Sen. Bernie Sanders and former first lady Michelle Obama headlined the first night of the all-virtual Democratic National Convention on Monday, testing out a new format for the quadrennial event made necessary by the spreading coronavirus.
Day 1 focused on unity, featuring speeches by Republicans in addition to a full-throated endorsement from Sanders, the leader of the party's progressive wing, for onetime rival Joe Biden.
President Donald Trump was in the speakers' crosshairs.
"Whenever we look to this White House for some leadership or consolation or any semblance of steadiness, what we get instead is chaos, division, and a total and utter lack of empathy," the former first lady said at one point, offering an unusually blunt assessment.
The two-hour event was emceed by the actress and activist Eva Longoria. It will continue each night through Thursday starting at 9 p.m. ET.
The virtual gathering came less than a week after Biden announced that his running mate would be Sen. Kamala Harris of California, making the former state attorney general the first Black woman and the first Asian American to run on a major party ticket.
In a statement responding to the convention, the Trump campaign said it was a "Hollywood-produced infomercial" and accused Biden of falling under the sway of the party's "radical socialist" left.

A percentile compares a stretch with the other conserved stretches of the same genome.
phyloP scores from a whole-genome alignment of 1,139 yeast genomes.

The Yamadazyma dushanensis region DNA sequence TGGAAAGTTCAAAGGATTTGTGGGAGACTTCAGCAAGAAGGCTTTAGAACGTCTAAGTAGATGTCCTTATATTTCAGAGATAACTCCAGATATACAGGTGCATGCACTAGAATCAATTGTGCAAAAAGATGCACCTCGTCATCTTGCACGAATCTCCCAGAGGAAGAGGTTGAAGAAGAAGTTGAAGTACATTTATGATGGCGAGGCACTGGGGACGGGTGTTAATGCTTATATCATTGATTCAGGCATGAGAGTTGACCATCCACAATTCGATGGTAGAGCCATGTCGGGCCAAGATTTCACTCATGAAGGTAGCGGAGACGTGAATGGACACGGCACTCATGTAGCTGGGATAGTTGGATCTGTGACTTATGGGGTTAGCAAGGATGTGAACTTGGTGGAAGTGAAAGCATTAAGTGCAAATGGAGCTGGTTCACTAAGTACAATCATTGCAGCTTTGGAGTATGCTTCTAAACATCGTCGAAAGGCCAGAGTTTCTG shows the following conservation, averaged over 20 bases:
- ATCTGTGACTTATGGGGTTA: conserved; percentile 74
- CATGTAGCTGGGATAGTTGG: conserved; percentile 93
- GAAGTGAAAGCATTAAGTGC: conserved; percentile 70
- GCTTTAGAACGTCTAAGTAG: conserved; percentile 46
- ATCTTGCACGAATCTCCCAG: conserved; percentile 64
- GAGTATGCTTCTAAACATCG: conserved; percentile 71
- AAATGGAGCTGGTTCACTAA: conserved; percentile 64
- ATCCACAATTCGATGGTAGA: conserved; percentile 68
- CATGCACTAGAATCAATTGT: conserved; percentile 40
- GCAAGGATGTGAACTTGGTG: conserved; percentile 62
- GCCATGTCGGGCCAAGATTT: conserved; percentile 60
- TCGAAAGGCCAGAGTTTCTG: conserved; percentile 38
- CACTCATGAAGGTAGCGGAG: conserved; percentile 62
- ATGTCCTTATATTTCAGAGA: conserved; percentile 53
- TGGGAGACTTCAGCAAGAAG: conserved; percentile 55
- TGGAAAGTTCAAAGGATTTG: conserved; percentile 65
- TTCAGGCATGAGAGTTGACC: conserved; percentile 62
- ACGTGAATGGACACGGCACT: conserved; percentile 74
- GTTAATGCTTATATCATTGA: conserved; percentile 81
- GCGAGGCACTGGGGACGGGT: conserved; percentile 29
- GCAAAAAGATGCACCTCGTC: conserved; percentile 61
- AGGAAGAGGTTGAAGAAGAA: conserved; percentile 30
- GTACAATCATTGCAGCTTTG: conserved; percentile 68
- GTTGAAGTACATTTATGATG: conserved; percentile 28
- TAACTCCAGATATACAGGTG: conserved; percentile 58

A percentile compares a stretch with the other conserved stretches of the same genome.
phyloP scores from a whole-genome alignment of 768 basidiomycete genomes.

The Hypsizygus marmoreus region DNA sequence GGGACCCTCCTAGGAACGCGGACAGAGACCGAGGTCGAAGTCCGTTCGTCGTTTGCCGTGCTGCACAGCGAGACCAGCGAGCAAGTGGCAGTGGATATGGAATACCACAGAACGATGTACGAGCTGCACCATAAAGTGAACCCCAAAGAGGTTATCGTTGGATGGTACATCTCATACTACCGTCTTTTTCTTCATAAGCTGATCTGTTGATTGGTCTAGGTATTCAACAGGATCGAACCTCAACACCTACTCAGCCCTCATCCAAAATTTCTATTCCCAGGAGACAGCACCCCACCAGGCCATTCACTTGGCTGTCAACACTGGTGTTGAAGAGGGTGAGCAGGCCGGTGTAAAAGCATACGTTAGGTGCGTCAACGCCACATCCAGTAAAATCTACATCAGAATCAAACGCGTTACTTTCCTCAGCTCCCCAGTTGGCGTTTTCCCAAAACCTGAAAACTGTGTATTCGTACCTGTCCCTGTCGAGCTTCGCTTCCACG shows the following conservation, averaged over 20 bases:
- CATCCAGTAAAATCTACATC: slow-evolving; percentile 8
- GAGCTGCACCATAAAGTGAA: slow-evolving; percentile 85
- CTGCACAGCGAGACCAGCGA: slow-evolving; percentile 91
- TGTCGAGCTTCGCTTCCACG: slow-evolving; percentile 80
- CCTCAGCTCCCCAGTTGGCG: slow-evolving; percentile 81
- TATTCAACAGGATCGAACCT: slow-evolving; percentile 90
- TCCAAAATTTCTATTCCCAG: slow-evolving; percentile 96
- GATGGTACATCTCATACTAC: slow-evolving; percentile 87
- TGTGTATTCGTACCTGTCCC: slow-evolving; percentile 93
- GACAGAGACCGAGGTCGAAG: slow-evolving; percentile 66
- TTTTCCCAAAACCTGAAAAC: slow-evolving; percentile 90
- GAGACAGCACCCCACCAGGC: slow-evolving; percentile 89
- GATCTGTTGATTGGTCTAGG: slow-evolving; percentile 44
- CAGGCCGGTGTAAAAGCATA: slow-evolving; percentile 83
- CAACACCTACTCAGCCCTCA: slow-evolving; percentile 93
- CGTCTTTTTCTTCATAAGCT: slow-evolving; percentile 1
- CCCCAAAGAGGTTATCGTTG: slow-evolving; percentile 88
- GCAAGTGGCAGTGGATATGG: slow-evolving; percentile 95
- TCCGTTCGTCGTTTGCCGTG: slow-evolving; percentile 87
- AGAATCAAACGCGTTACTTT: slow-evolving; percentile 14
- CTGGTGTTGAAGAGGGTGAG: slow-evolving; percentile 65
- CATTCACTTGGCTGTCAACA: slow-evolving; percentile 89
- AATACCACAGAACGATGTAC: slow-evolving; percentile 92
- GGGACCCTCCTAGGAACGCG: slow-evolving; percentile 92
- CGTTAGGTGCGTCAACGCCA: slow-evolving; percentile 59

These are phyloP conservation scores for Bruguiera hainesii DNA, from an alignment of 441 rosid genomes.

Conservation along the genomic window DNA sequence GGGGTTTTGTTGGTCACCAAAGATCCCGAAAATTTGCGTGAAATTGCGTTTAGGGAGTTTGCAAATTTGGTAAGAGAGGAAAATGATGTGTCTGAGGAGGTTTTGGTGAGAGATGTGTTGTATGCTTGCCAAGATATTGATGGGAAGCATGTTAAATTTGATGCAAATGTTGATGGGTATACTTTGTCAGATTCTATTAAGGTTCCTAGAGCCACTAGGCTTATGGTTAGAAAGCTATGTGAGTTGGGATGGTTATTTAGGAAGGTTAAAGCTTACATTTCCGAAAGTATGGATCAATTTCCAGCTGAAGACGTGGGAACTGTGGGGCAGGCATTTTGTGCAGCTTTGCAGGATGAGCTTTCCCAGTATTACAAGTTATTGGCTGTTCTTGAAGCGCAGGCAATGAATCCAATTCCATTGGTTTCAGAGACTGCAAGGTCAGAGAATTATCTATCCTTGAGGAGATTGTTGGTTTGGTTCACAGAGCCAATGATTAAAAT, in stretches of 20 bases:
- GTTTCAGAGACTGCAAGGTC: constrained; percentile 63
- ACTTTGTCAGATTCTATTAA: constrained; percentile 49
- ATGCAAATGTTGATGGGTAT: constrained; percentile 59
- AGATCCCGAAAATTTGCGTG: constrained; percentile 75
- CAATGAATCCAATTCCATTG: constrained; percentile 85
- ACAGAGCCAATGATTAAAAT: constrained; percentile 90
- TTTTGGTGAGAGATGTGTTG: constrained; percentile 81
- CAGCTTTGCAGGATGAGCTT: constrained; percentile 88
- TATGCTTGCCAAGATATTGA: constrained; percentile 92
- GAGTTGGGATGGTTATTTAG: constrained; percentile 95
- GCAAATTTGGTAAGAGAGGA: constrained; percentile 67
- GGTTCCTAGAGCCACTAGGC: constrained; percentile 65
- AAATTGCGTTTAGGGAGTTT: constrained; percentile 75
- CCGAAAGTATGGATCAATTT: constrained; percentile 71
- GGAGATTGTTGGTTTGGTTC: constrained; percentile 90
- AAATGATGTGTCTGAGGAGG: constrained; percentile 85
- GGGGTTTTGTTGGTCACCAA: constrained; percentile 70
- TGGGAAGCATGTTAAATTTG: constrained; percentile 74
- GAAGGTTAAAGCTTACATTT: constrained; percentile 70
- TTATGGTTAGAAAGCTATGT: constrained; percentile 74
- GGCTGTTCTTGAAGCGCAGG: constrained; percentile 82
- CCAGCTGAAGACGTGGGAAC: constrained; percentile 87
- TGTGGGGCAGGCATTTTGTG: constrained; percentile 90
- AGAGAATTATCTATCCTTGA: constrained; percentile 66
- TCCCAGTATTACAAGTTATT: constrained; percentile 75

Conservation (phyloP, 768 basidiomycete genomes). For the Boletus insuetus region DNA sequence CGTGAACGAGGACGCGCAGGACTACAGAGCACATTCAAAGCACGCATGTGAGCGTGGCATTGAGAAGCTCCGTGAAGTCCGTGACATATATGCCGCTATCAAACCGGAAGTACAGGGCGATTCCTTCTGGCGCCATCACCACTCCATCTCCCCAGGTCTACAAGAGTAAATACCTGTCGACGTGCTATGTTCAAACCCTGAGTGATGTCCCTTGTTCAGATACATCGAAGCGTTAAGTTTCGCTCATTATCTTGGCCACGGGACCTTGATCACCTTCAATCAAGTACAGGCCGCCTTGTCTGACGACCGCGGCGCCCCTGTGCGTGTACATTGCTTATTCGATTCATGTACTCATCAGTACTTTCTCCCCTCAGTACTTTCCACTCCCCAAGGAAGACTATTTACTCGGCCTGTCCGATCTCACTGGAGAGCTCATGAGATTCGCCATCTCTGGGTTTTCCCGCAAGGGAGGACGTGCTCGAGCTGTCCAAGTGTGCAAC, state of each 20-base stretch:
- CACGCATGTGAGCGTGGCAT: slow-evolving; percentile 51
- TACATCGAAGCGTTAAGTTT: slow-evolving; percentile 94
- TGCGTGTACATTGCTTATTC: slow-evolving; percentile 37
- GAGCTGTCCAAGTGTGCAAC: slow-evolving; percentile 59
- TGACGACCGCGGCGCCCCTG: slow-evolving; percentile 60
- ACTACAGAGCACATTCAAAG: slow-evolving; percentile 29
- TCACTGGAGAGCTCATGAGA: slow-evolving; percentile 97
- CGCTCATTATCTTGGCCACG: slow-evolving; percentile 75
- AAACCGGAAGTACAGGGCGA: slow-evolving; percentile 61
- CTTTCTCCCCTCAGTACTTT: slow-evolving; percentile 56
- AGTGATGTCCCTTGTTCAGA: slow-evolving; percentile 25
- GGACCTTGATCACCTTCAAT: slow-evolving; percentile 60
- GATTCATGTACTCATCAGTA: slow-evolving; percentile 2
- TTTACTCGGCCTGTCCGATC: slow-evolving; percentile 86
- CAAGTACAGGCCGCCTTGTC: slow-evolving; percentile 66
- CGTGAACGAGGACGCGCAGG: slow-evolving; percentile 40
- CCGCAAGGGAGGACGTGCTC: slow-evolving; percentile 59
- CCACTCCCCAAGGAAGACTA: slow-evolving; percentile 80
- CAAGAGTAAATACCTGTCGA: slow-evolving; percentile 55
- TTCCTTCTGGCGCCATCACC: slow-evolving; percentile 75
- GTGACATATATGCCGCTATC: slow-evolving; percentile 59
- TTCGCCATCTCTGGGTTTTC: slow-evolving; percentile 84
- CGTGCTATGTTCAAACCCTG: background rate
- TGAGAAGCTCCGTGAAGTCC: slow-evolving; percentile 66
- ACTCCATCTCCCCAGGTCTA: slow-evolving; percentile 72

Here are the night's top moments.
"If you think things cannot possibly get worse, trust me, they can; and they will if we don't make a change in this election."
This was former first lady Michelle Obama's unvarnished message for Americans in her keynote speech, which offered a bleak picture of what she said young people see around them in America today.
"They see our leaders labeling fellow citizens enemies of the state while emboldening torch-bearing white supremacists. They watch in horror as children are torn from their families and thrown into cages, and pepper spray and rubber bullets are used on peaceful protesters for a photo-op," said Obama.
And while the purpose of the Democratic convention this week is to nominate and celebrate the party's presidential ticket, Obama only mentioned Biden halfway into her speech.
Few Democrats can forget how awkward and prickly Sen. Bernie Sanders' Democratic convention speech was four years ago, when he boasted about how many delegates he had won in the primary against nominee Hillary Clinton.
But there was no hint of the bitterness of 2016 on Monday night, when Sanders again endorsed a candidate who beat him in the Democratic primary. Instead, Sanders gave Joe Biden a full-throated endorsement, sending a clear signal to progressives who might still be reluctant to vote for a moderate like Biden.
"We need Joe Biden as our next president," Sanders said before warning that "authoritarianism has taken root in our country," under Trump. "We must build a nation that is more equitable, more compassionate and more Inclusive. I know that Joe Biden will begin that fight on Day 1," Sanders said, before listing a half dozen examples of "how Joe will move us forward."
These included Biden's support for a $15 an hour minimum wage, his pledge to reform the criminal justice system and his plan to fund universal prekindergarten.
"To heal the soul of our nation, Joe Biden will end the hate and division Trump has created," Sanders said.
"He will stop the demonization of immigrants, the coddling of white nationalists, the racist dog whistling, the religious bigotry, and the ugly attacks on women."